In the Los Angeles Auto Show, the little hall between the two main sections of the convention center is usually taken over by the Galpin Empire, a large network of dealerships and the famed Galpin Auto Sports. It’s also where Beau Boeckmann puts some of the really fun stuff from his collection out for lots of people to see. Stuff like this car, the remarkable Mooneyes Moonliner.
While Dean Moon built many race cars over the years, the Moonliner was special. Originally built by the eccentric hot rod builder and sculptor Jocko Johnson in 1959, the car started out as an experiment in aluminum streamliner design stretched around a colossal 3000 HP Allison V12 tank engine. After the car set one NHRA speed record for a gasoline car—193 mph—Jocko eventually sold the car to Moon, who replaced the V12 with a big-block Chevy V8.
Even though it now has a V8, the Moonliner retains the striking and unforgettable 24 “zoomies”—exhaust pipes coming directly from the exhaust ports. The original engine had two exhaust ports per cylinder, but now with the V8 they’re not literally connected pipe-to-port, but they still look amazing.
I’m not sure exactly how they are connected; I guess it’s possible each exhaust port trifurcates to three pipes?
After Dean named the car the Moonliner, paint livery changed, eventually ending up with Moon’s preferred yellow-and-black livery, but retaining Jocko’s striking intuitive aerodynamic design, with prominent front wheel pontoons, a fighter-jet-like canopy, and a long, tapered rear.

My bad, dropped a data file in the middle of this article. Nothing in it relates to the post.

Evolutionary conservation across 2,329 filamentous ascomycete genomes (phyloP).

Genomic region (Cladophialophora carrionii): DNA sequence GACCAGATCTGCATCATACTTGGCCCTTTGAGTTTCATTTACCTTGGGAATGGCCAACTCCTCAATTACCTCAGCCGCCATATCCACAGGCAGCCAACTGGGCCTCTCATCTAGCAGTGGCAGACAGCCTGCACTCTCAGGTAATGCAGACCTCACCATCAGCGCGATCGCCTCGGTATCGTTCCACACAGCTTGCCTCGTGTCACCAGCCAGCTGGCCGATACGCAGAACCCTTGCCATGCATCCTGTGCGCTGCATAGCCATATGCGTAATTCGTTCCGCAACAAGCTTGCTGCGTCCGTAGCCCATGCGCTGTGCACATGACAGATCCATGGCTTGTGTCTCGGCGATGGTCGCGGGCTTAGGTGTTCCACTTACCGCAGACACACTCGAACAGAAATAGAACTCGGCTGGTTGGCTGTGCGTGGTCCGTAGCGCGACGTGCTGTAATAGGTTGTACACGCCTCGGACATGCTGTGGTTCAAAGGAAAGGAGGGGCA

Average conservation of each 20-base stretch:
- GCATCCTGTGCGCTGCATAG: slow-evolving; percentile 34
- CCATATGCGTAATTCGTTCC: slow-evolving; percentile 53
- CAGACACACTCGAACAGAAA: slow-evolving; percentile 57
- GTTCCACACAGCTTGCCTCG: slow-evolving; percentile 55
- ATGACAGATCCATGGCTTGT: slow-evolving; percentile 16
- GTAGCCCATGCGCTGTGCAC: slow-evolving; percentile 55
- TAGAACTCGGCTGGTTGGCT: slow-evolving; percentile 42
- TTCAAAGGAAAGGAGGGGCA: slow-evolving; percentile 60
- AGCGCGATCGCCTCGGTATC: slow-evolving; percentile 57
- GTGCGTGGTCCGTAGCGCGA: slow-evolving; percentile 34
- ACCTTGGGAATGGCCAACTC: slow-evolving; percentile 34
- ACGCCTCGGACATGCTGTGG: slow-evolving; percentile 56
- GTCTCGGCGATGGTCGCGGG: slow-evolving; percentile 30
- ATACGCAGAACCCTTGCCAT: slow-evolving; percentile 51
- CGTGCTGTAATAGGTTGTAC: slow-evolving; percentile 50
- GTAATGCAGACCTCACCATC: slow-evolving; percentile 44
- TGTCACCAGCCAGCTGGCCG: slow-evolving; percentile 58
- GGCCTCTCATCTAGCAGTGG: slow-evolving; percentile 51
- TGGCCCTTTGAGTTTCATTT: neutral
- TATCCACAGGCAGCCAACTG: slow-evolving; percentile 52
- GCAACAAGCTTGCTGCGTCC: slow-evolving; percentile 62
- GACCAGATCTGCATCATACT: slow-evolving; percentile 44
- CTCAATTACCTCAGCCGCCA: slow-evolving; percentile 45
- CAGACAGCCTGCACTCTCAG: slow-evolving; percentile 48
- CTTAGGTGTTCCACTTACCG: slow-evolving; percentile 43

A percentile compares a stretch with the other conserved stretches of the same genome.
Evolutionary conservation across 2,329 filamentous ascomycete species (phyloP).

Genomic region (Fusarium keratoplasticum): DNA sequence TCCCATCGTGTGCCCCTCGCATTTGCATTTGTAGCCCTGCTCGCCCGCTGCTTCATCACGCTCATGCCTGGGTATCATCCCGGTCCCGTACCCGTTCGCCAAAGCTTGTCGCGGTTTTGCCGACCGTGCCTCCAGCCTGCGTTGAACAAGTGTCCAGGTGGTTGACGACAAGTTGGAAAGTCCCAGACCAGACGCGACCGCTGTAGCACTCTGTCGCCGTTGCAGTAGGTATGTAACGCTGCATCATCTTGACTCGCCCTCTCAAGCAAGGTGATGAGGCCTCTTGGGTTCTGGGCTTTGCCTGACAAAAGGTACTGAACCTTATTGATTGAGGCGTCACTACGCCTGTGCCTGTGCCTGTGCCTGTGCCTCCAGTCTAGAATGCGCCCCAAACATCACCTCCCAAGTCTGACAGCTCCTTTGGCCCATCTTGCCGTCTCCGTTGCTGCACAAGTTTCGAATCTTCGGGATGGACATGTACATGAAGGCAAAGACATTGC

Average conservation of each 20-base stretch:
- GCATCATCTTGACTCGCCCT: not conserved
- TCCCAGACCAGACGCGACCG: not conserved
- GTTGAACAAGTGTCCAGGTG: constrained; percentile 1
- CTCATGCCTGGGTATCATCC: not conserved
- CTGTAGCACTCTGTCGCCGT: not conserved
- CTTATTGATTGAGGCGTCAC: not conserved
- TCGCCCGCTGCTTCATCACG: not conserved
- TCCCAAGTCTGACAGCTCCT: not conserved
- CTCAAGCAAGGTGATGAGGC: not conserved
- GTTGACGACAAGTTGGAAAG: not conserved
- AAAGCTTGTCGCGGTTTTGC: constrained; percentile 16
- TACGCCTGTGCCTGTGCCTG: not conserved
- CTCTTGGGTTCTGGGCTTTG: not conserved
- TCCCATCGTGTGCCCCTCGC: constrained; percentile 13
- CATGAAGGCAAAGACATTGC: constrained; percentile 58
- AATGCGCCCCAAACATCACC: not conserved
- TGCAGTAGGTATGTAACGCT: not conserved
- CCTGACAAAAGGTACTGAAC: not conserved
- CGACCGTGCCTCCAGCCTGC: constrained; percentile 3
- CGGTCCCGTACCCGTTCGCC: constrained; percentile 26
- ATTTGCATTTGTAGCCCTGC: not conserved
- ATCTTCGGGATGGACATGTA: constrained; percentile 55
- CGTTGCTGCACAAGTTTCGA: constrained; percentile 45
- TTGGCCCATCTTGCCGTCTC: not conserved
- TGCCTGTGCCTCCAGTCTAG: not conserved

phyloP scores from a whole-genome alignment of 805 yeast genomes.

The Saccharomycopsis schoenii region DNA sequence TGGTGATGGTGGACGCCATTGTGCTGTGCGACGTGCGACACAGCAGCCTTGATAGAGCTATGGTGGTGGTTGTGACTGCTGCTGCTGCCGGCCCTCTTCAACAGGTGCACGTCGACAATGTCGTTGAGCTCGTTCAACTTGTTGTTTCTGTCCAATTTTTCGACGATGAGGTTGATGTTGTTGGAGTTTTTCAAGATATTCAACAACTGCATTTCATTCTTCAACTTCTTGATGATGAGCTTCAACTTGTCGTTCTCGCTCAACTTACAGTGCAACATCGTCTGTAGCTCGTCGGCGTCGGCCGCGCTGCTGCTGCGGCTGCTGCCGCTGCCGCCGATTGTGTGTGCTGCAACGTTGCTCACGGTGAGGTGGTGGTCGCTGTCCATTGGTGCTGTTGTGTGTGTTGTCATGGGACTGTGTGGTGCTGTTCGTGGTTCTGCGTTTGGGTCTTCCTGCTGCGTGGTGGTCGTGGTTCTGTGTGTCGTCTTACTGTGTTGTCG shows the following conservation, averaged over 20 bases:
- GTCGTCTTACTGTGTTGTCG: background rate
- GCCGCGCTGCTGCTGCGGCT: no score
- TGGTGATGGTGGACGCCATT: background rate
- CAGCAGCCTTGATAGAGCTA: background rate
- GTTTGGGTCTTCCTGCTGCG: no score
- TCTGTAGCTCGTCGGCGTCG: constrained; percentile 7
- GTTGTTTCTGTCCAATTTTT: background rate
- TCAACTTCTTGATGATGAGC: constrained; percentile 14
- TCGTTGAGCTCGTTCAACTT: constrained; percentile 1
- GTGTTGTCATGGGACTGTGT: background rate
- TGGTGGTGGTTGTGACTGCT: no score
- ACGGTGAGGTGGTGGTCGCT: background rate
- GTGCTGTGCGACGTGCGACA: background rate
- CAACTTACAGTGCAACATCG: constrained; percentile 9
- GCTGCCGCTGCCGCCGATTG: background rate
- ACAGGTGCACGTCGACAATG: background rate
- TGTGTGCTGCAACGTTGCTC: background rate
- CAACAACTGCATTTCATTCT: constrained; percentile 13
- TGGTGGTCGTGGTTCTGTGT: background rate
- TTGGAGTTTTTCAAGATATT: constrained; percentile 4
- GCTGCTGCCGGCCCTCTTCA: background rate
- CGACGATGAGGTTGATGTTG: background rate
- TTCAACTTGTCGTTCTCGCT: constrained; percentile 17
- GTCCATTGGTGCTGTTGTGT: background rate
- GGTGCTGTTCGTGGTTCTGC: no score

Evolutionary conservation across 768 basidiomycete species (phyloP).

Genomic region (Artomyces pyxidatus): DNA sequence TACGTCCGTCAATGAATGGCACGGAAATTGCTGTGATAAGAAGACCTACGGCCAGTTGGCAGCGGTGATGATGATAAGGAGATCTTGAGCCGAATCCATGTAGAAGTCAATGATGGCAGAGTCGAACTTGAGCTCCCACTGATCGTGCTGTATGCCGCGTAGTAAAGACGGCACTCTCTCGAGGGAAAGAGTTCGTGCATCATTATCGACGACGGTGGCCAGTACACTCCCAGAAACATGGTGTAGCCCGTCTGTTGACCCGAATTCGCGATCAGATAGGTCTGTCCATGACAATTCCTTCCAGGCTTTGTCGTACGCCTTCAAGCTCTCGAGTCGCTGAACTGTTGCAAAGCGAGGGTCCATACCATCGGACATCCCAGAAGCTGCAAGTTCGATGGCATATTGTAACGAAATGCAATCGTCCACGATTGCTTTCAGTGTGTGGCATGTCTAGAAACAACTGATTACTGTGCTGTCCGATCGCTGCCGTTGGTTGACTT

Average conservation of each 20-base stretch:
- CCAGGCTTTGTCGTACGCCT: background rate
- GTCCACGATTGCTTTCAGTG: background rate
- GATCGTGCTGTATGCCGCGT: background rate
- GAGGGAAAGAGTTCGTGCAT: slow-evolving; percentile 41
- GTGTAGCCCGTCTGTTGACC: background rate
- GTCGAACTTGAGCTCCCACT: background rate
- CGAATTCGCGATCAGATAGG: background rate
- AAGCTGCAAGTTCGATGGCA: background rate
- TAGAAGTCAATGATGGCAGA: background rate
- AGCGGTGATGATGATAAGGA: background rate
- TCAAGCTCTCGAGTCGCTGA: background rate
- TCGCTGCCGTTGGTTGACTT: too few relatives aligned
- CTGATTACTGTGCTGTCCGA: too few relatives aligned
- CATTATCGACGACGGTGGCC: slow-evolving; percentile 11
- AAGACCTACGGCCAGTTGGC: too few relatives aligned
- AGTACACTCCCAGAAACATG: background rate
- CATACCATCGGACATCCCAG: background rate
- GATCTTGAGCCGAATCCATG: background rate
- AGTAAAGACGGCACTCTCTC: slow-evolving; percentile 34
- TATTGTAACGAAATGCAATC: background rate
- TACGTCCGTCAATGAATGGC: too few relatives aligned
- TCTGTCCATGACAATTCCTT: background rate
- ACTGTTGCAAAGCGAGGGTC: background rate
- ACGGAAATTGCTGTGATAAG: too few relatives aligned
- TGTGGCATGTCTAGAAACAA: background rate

In 1974, Gary Gabelich drove the Moonliner on the Bonneville Salt Flats to an incredible speed of 285 mph. The Moonliner was painted in the red, black and white colors of Budweiser, who were using the car in an advertisement, complete with a drag chute bearing the whole Budweiser label.
What I really like about the Moonliner is that it’s a great example of what you might call gut-level aerodynamics—its shape doesn’t come from extensive wind tunnel testing or complex equations, but rather from what just felt fast to a sculptor.
The result is undoubtedly less efficient than an actually researched aerodynamic design, but is wildly effective at feeling fast, and having a powerful emotional, gut-level impact.
It’s a striking and dramatic car, and if you think about it as a drivable sculpture inspired by the very idea of speed, it makes perfect sense.
I hope I can take Beau up on his offer to drive this thing; it seems bonkers.